The College Essay I Never Wrote by Director of College Counseling Kate Ramsdell
When I applied to college in fall 1992, I had one rather unhelpful visit with my high school guidance counselor, four college visits, two SAT scores and one typewriter-produced college application under my belt. Actually, make that two. I screwed up on the first one, and my mother told me I could not submit an application with Wite-Out on it. So, I had to start over. Shockingly, at least to me, it has been almost 25 years since I have written a college essay as I help this year’s Class I students put the finishing touches on theirs.
During one college meeting this summer, as a student was sharing a story about his semester away, I interjected enthusiastically, “That would make a great college essay!” His quick, good-humored retort followed, “Wow, is that how you think about everything -- as a college essay? I am so sorry about that.” I tried to disabuse him of the notion that I see life through the lens of a college essay writing exercise. I knew this was a lie and quickly admitted that, yes, I often hear people’s stories and think exactly what I had just blurted out.
As I took off on a JetBlue flight to Richmond in mid-August to do a bunch of college visits, I flipped through the TV offerings (without headphones, so no sound). I landed on ESPN U, where a heated battle for first place was unfolding on the Bassmaster High School Fishing Championship. Never having fished for sport, and always having been one of those people who wondered who the heck watches fishing on television – for me, a little like watching golf: paint drying, I was nevertheless sucked into the narrative unfolding in front of me, a silent film about pairs of young men finding patience and a passion on the back waters of Louisiana (the leaders all seemed to come from Louisiana high schools).
Were they friends? Brothers? Did their parents fish? How did they learn to fish? Did they love it? Does competition take the fun out of it? Would they go to college? Do colleges have fishing teams? How hard is it to catch 66 pounds of fish in five days?
Then, I thought, I bet you could write a really cool college essay about competitive bass fishing. Oh no. No! Had my life become so narrowly focused that I really did see everything as a college essay? My counselee was right. I needed to get a life.
I took a step back and gave myself a bit of a break. I love good storytelling. For me, life is filled with stories worth sharing, and working with kids in the college process allows me to hear so many stories. Even though the exercise of producing a college essay can feel utterly pressure-filled and excruciating for kids (and their parents – let’s be honest), I continue to think about all of the things I could have written about 25 years ago that, at the time, didn’t seem important enough.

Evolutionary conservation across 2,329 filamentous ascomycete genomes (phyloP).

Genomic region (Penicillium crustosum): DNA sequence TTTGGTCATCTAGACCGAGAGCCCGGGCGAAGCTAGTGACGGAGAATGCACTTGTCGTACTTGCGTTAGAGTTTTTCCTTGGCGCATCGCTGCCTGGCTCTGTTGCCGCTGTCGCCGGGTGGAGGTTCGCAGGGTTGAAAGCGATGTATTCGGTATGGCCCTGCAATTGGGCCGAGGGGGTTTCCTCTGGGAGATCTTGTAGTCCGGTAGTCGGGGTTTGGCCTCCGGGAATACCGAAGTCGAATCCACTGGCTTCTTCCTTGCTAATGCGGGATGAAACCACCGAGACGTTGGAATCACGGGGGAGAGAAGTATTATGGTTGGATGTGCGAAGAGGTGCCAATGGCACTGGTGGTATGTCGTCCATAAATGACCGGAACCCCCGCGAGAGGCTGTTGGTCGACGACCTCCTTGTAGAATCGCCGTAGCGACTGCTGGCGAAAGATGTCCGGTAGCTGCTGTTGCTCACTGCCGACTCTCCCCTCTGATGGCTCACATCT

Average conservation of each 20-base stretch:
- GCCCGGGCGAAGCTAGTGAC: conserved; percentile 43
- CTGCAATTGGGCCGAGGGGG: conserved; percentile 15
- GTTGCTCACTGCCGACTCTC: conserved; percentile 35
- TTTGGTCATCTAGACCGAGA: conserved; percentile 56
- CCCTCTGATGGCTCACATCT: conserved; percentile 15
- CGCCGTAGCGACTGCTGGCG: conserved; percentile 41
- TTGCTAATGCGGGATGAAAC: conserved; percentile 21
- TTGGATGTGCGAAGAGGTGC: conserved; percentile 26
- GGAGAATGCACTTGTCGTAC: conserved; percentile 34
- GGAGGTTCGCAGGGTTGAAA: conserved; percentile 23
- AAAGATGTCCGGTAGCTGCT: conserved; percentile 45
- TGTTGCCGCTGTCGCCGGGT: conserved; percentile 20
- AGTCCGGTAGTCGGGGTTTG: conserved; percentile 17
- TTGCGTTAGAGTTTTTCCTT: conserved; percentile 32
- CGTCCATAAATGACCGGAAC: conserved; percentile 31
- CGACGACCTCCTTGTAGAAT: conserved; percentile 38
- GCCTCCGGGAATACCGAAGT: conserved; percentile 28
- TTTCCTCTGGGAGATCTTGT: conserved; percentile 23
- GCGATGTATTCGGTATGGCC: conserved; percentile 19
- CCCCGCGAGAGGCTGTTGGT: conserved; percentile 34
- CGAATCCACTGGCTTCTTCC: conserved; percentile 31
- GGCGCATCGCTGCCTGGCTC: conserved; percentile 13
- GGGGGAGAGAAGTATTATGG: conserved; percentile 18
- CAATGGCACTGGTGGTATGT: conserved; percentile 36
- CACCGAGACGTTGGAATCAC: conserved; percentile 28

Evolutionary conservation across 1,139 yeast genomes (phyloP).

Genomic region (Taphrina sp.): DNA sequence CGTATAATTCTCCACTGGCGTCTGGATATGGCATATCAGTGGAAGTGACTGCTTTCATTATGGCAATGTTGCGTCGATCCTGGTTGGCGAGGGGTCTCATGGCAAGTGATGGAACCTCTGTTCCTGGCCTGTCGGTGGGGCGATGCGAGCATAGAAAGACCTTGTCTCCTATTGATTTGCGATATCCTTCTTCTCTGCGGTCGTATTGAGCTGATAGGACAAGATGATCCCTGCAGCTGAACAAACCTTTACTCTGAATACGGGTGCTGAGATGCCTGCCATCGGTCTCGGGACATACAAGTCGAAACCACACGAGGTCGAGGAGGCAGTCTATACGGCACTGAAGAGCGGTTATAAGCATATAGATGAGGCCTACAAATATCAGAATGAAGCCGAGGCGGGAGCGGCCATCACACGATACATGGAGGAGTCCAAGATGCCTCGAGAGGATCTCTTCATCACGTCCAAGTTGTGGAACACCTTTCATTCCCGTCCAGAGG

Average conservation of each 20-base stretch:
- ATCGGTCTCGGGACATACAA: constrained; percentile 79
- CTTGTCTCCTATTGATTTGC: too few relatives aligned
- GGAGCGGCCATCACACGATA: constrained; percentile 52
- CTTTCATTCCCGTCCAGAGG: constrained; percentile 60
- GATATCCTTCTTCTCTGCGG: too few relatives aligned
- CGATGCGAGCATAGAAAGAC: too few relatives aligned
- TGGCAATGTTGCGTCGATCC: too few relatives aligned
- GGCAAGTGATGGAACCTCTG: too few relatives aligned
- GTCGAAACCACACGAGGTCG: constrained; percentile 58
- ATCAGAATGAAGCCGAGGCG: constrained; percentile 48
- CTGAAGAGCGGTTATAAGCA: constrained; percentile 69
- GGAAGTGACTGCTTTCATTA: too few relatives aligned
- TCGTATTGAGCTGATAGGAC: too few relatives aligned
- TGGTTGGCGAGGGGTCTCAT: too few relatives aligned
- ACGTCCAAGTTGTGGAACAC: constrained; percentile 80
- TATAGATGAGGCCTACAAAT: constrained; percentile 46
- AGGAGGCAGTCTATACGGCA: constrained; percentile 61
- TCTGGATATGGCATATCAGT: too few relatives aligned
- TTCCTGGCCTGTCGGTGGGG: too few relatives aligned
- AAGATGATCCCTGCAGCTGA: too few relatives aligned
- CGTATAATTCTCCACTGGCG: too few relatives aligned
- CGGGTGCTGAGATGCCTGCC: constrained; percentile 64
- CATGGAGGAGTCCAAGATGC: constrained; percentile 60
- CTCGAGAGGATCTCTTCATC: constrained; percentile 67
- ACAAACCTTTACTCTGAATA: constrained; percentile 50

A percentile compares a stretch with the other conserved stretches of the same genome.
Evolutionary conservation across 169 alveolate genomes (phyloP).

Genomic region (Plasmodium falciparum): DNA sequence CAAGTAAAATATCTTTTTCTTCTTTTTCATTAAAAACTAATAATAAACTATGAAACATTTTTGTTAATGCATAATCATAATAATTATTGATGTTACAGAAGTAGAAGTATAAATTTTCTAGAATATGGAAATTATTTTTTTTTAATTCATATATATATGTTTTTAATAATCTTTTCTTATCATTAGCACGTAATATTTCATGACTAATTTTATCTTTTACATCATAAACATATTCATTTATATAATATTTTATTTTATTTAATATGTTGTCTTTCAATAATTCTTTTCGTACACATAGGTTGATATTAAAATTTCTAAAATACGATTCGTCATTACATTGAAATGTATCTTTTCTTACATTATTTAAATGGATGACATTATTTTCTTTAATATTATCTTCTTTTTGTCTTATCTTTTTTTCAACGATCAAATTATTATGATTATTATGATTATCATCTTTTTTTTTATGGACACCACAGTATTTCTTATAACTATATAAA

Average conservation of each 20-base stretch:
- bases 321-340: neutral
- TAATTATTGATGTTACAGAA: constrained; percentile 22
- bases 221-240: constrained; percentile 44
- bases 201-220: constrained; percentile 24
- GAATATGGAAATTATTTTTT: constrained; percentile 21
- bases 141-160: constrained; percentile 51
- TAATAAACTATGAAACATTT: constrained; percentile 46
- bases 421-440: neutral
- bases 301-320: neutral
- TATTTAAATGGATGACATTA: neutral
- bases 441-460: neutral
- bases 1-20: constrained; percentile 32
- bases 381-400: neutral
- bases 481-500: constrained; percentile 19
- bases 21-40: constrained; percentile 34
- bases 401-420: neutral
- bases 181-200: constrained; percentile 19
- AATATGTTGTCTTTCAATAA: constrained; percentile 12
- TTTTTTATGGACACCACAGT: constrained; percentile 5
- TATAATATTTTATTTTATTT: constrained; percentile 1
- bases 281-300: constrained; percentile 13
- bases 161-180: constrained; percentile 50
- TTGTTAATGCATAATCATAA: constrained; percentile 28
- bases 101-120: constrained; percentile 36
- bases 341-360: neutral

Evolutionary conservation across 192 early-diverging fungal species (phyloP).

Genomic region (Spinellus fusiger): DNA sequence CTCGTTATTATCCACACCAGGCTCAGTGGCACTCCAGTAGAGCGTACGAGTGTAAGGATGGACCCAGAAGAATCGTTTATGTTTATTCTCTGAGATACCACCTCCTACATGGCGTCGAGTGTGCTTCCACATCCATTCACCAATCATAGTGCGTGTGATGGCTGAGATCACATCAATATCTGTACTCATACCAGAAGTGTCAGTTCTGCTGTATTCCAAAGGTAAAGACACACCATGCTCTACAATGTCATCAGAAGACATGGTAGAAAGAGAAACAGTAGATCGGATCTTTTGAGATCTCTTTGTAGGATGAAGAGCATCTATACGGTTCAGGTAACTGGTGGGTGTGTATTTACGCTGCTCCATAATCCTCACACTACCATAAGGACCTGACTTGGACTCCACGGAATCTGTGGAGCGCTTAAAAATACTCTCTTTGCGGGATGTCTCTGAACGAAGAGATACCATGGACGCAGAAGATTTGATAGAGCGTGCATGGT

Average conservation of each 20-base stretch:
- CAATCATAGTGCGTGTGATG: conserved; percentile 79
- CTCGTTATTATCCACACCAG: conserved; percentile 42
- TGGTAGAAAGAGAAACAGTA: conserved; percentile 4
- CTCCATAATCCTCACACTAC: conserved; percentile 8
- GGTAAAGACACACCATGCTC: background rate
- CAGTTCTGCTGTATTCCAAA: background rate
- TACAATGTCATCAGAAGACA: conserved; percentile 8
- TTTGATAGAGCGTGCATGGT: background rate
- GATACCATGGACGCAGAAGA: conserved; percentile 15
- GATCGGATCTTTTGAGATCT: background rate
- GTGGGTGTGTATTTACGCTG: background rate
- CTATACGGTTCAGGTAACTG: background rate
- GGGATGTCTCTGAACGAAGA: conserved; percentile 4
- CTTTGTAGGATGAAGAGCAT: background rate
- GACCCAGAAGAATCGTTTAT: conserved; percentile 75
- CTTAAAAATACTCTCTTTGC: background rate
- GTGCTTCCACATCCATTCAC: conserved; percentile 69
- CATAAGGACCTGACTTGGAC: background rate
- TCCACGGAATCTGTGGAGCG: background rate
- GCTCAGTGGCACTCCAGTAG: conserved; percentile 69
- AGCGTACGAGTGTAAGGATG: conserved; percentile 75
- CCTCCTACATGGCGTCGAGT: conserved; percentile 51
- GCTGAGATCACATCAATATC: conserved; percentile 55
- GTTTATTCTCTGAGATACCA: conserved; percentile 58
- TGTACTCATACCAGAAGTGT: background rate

On that same trip, while eating dinner out alone near the University of Virginia, I struck up a conversation with a young server who spent the evening shucking oysters behind the bar. As we got talking, I asked where he’d grown up – Charlottesville – and soon he was sharing that he had left a local college, but wanted to go back eventually and earn a degree. In the meantime, he was working two jobs, including this one that paid him 10 cents for every oyster shucked. I asked a few more questions, and that led me to his soon-to-be college essay – his grandfather had owned a peanut factory, and so he spent summers in middle and high school working on the packing line alongside much older, often African-American men, most of whom were in their 60s, having spent close to a lifetime working there. He had never thought of this part of his life as a story worth telling. I convinced him otherwise. Trust me, I do this for a living, I quipped.
My own favorite could-have-been college essay is one about how, when I swam competitively, I spent many of my practices watching the tiles on the bottom of the pool slip past me as I rehearsed marching band music in my head. I’d “read” the music (I played trombone) and as I “heard” it, I would envision the movement sequences that our band director painstakingly rendered on graph paper. If you’ve been in a marching band, you know what I’m talking about. If you haven’t, each person is assigned a numbered dot on a virtual football field, and on each page you find your dot. Then, you move according to the counts of the music from one spot to the next, making the cool shapes you see on the field at half time. During our swimming warm-ups, I’d walk myself through the routine step-by-step and note-by note. I may be wrong, there’s a bit of college essay gold in there. At the time it was just what I did every day.
It’s hard to tell good stories. Even harder is capturing oneself in 650 words. And then there is the real burden my seniors face – they have barely lived life! So often when I visit colleges I think, as I did again this August, I would be a much better college applicant at 40 than I was at 17. And yet, colleges don’t want 40-year-old voices in the stories they read. The 17-year old story is what they want to hear, and I hope we will always let them tell it.